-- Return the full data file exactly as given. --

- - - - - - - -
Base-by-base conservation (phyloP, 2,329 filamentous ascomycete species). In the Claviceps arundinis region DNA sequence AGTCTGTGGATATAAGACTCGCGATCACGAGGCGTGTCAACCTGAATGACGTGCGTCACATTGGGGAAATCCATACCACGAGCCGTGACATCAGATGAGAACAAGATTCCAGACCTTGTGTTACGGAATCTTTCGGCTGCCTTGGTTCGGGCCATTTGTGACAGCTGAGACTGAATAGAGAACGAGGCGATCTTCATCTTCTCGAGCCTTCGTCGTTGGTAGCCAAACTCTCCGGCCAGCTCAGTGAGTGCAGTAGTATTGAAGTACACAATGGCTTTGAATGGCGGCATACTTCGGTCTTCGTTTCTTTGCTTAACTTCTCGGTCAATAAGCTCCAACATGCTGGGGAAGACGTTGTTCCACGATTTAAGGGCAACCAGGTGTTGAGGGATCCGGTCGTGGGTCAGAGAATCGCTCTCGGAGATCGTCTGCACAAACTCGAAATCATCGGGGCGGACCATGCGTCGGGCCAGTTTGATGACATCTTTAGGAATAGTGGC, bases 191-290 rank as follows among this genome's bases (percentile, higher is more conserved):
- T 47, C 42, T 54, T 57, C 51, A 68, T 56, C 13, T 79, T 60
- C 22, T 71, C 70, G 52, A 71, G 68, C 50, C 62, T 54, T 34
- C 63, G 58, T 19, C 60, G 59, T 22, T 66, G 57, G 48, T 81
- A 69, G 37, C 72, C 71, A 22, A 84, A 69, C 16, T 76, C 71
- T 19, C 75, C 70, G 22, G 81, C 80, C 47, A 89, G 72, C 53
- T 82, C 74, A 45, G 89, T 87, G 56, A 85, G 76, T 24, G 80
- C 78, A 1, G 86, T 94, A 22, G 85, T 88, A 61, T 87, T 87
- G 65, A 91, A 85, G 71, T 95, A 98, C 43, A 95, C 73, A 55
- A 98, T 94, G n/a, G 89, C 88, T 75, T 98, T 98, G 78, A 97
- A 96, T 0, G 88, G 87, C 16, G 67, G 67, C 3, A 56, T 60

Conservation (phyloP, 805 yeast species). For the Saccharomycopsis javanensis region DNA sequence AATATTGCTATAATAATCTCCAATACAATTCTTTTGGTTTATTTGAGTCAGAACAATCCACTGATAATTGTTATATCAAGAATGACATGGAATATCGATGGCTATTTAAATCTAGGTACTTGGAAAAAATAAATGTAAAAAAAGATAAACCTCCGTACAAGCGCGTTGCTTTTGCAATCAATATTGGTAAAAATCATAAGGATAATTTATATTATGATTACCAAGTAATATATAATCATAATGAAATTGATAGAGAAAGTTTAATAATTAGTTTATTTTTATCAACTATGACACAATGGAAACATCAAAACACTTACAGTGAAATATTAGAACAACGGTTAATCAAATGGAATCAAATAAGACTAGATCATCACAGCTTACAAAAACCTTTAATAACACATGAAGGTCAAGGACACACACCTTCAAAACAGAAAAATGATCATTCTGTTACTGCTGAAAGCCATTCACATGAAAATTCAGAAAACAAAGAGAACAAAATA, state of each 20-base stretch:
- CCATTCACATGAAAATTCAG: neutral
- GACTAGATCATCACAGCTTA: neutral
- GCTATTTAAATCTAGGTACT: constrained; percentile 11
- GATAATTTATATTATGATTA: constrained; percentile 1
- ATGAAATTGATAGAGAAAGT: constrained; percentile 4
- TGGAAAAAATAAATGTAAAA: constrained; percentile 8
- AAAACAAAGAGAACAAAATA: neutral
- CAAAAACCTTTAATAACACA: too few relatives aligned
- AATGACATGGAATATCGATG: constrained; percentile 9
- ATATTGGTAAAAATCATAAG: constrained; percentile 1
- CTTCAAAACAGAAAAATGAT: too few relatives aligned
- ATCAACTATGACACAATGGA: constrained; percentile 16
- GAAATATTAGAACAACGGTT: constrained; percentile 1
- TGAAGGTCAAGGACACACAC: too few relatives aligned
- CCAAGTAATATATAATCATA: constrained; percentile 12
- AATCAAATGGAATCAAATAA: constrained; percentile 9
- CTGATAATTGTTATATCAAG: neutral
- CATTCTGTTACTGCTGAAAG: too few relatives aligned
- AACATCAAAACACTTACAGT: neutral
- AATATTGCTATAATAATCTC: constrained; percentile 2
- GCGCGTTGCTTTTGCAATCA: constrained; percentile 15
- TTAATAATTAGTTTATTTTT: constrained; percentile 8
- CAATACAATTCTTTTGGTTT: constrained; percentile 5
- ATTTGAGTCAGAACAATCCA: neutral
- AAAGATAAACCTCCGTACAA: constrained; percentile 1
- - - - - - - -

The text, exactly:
Base-by-base conservation (phyloP, 2,329 filamentous ascomycete species). In the Claviceps arundinis region DNA sequence AGTCTGTGGATATAAGACTCGCGATCACGAGGCGTGTCAACCTGAATGACGTGCGTCACATTGGGGAAATCCATACCACGAGCCGTGACATCAGATGAGAACAAGATTCCAGACCTTGTGTTACGGAATCTTTCGGCTGCCTTGGTTCGGGCCATTTGTGACAGCTGAGACTGAATAGAGAACGAGGCGATCTTCATCTTCTCGAGCCTTCGTCGTTGGTAGCCAAACTCTCCGGCCAGCTCAGTGAGTGCAGTAGTATTGAAGTACACAATGGCTTTGAATGGCGGCATACTTCGGTCTTCGTTTCTTTGCTTAACTTCTCGGTCAATAAGCTCCAACATGCTGGGGAAGACGTTGTTCCACGATTTAAGGGCAACCAGGTGTTGAGGGATCCGGTCGTGGGTCAGAGAATCGCTCTCGGAGATCGTCTGCACAAACTCGAAATCATCGGGGCGGACCATGCGTCGGGCCAGTTTGATGACATCTTTAGGAATAGTGGC, bases 191-290 rank as follows among this genome's bases (percentile, higher is more conserved):
- T 47, C 42, T 54, T 57, C 51, A 68, T 56, C 13, T 79, T 60
- C 22, T 71, C 70, G 52, A 71, G 68, C 50, C 62, T 54, T 34
- C 63, G 58, T 19, C 60, G 59, T 22, T 66, G 57, G 48, T 81
- A 69, G 37, C 72, C 71, A 22, A 84, A 69, C 16, T 76, C 71
- T 19, C 75, C 70, G 22, G 81, C 80, C 47, A 89, G 72, C 53
- T 82, C 74, A 45, G 89, T 87, G 56, A 85, G 76, T 24, G 80
- C 78, A 1, G 86, T 94, A 22, G 85, T 88, A 61, T 87, T 87
- G 65, A 91, A 85, G 71, T 95, A 98, C 43, A 95, C 73, A 55
- A 98, T 94, G n/a, G 89, C 88, T 75, T 98, T 98, G 78, A 97
- A 96, T 0, G 88, G 87, C 16, G 67, G 67, C 3, A 56, T 60

Conservation (phyloP, 805 yeast species). For the Saccharomycopsis javanensis region DNA sequence AATATTGCTATAATAATCTCCAATACAATTCTTTTGGTTTATTTGAGTCAGAACAATCCACTGATAATTGTTATATCAAGAATGACATGGAATATCGATGGCTATTTAAATCTAGGTACTTGGAAAAAATAAATGTAAAAAAAGATAAACCTCCGTACAAGCGCGTTGCTTTTGCAATCAATATTGGTAAAAATCATAAGGATAATTTATATTATGATTACCAAGTAATATATAATCATAATGAAATTGATAGAGAAAGTTTAATAATTAGTTTATTTTTATCAACTATGACACAATGGAAACATCAAAACACTTACAGTGAAATATTAGAACAACGGTTAATCAAATGGAATCAAATAAGACTAGATCATCACAGCTTACAAAAACCTTTAATAACACATGAAGGTCAAGGACACACACCTTCAAAACAGAAAAATGATCATTCTGTTACTGCTGAAAGCCATTCACATGAAAATTCAGAAAACAAAGAGAACAAAATA, state of each 20-base stretch:
- CCATTCACATGAAAATTCAG: neutral
- GACTAGATCATCACAGCTTA: neutral
- GCTATTTAAATCTAGGTACT: constrained; percentile 11
- GATAATTTATATTATGATTA: constrained; percentile 1
- ATGAAATTGATAGAGAAAGT: constrained; percentile 4
- TGGAAAAAATAAATGTAAAA: constrained; percentile 8
- AAAACAAAGAGAACAAAATA: neutral
- CAAAAACCTTTAATAACACA: too few relatives aligned
- AATGACATGGAATATCGATG: constrained; percentile 9
- ATATTGGTAAAAATCATAAG: constrained; percentile 1
- CTTCAAAACAGAAAAATGAT: too few relatives aligned
- ATCAACTATGACACAATGGA: constrained; percentile 16
- GAAATATTAGAACAACGGTT: constrained; percentile 1
- TGAAGGTCAAGGACACACAC: too few relatives aligned
- CCAAGTAATATATAATCATA: constrained; percentile 12
- AATCAAATGGAATCAAATAA: constrained; percentile 9
- CTGATAATTGTTATATCAAG: neutral
- CATTCTGTTACTGCTGAAAG: too few relatives aligned
- AACATCAAAACACTTACAGT: neutral
- AATATTGCTATAATAATCTC: constrained; percentile 2
- GCGCGTTGCTTTTGCAATCA: constrained; percentile 15
- TTAATAATTAGTTTATTTTT: constrained; percentile 8
- CAATACAATTCTTTTGGTTT: constrained; percentile 5
- ATTTGAGTCAGAACAATCCA: neutral
- AAAGATAAACCTCCGTACAA: constrained; percentile 1